Fluoropyrimidines are known to have modest activity in the treatment of metastatic renal cell carcinoma (RCC). Capecitabine is an orally administered prodrug that is converted to fluorouracil and is of potential use in the treatment of this disease. We conducted a Phase II clinical trial of capecitabine administered as a single agent to patients with metastatic RCC. The treatment consisted of 1250 mg/m2 capecitabine orally, twice daily (2500 mg/m2 per day) days 1-14, repeated every 21 days. There were 15 patients, including 13 men and 2 women, who underwent a total of 67 cycles (median 3.5; range 1-15). Nine patients had undergone prior systemic therapy consisting of interferon-α in 3, interleukin-2 in 1, interferon-α plus interleukin-2 in 4, and investigational therapy with bryostatin-1 in 1. There were 14 patients assessable for response (one withdrew), and no responses were seen. Median time to progression was 9 weeks (range 1-45). There were 3 patients (21%) who had stable disease for 18, 39, and 45 weeks. Hematologic toxicity was mild. Three patients had grade 3 or 4 gastrointestinal toxicity, and 3 required dose reductions. There were 2 early deaths, including 1 patient with pulmonary edema and 1 with hypotension. The study was terminated because there were no responses in the first 14 assessable patients, indicating that the response rate was likely to be less than 20%. We conclude that single-agent capecitabine has minimal activity for the treatment of metastatic RCC.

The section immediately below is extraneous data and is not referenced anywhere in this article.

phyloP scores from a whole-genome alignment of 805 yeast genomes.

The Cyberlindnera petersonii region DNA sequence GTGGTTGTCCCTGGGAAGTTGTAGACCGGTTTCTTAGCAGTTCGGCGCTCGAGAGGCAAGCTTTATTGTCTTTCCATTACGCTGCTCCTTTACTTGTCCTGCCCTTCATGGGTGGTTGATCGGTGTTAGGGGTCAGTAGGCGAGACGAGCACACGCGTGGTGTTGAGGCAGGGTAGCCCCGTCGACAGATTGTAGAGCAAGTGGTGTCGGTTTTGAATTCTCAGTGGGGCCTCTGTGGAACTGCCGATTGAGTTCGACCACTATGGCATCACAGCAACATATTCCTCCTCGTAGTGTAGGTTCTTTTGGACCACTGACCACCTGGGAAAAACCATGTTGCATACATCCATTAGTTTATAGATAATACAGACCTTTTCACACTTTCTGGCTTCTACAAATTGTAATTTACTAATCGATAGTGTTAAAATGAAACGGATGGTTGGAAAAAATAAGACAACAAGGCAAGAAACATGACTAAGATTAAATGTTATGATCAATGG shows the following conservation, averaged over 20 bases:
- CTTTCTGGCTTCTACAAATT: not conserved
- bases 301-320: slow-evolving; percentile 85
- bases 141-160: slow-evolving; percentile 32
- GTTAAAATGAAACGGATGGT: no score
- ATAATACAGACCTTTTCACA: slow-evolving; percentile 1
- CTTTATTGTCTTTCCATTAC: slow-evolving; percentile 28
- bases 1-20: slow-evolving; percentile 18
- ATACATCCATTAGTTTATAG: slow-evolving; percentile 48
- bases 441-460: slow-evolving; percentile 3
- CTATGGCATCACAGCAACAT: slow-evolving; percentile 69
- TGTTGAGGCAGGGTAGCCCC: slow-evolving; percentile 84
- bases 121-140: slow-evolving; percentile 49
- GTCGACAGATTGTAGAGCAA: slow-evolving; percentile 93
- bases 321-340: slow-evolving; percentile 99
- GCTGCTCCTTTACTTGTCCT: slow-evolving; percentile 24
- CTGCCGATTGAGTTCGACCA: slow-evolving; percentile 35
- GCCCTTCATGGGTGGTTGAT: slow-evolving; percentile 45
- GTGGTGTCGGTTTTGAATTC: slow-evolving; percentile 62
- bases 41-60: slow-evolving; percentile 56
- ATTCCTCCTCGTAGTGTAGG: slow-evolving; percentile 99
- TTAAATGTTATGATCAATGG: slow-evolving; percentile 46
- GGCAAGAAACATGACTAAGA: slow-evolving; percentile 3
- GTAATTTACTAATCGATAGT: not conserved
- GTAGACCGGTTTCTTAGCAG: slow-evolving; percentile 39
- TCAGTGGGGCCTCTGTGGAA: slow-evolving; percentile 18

|Original language||English (US)|
|Number of pages||5|
|Journal||Urologic Oncology: Seminars and Original Investigations|
|State||Published - Nov 1 2006|
- Phase II trial
- Renal cell carcinoma
ASJC Scopus subject areas